Bar charts are often used for representing functions whose domain is a finite set, the natural numbers, or the integers. In this case, an element x of the domain is represented by an interval of the x-axis, and the corresponding value of the function, *f*(*x*), is represented by a rectangle whose base is the interval corresponding to x and whose height is *f*(*x*) (possibly negative, in which case the bar extends below the x-axis).

This section describes general properties of functions, that are independent of specific properties of the domain and the codomain.

The *image* of *f* is the image of the whole domain, that is, *f*(*X*).^{[21]} It is also called the range of f,^{[4]}^{[5]}^{[6]}^{[7]} although the term *range* may also refer to the codomain.^{[7]}^{[21]}^{[22]}

The preimage by f of an element y of the codomain is sometimes called, in some contexts, the fiber of *y* under *f*.

"One-to-one" and "onto" are terms that were more common in the older English language literature; "injective", "surjective", and "bijective" were originally coined as French words in the second quarter of the 20th century by the Bourbaki group and imported into English.^{[citation needed]} As a word of caution, "a one-to-one function" is one that is injective, while a "one-to-one correspondence" refers to a bijective function. Also, the statement "*f* maps *X* *onto* *Y*" differs from "*f* maps *X* *into* *B*", in that the former implies that *f* is surjective, while the latter makes no assertion about the nature of *f*. In a complicated reasoning, the one letter difference can easily be missed. Due to the confusing nature of this older terminology, these terms have declined in popularity relative to the Bourbakian terms, which have also the advantage of being more symmetrical.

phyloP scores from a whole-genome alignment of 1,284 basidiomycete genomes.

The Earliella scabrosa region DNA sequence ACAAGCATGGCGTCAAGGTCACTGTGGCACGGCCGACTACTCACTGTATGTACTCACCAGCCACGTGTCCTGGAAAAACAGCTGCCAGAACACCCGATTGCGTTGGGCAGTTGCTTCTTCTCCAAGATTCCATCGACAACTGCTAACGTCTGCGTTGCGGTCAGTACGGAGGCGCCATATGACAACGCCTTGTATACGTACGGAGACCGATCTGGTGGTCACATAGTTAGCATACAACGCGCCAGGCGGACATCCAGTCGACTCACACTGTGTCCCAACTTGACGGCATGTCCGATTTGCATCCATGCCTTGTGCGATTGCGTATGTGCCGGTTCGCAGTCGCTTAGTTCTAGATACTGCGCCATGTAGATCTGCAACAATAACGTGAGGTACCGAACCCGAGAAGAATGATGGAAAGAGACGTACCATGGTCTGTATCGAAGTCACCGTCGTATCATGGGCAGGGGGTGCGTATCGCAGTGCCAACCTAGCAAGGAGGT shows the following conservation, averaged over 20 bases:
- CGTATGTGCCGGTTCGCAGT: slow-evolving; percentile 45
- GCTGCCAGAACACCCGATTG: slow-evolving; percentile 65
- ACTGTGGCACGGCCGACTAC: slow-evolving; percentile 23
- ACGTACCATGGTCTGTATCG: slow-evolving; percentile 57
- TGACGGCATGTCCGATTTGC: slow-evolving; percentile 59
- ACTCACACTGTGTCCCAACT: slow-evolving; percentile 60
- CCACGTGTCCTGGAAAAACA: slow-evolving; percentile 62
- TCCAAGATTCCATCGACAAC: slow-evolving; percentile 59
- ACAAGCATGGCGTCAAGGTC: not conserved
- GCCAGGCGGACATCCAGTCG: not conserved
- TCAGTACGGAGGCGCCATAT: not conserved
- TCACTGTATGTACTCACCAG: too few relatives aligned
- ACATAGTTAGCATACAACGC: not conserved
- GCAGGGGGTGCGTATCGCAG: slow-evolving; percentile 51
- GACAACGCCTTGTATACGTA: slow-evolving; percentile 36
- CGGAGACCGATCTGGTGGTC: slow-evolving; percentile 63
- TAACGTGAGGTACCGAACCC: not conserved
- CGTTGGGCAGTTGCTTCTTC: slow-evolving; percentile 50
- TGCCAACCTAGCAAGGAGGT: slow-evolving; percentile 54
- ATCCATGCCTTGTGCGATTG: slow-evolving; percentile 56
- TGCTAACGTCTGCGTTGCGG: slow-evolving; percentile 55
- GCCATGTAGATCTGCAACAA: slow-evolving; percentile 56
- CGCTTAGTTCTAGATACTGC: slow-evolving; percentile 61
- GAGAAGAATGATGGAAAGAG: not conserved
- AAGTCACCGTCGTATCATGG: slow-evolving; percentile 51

An *extension* of a function f is a function g such that f is a restriction of g. A typical use of this concept is the process of analytic continuation, that allows extending functions whose domain is a small part of the complex plane to functions whose domain is almost the whole complex plane.

A **multivariate function**, or **function of several variables** is a function that depends on several arguments. Such functions are commonly encountered. For example, the position of a car on a road is a function of the time travelled and its average speed.

More formally, a function of n variables is a function whose domain is a set of n-tuples.
For example, multiplication of integers is a function of two variables, or **bivariate function**, whose domain is the set of all pairs (2-tuples) of integers, and whose codomain is the set of integers. The same is true for every binary operation. More generally, every mathematical operation is defined as a multivariate function.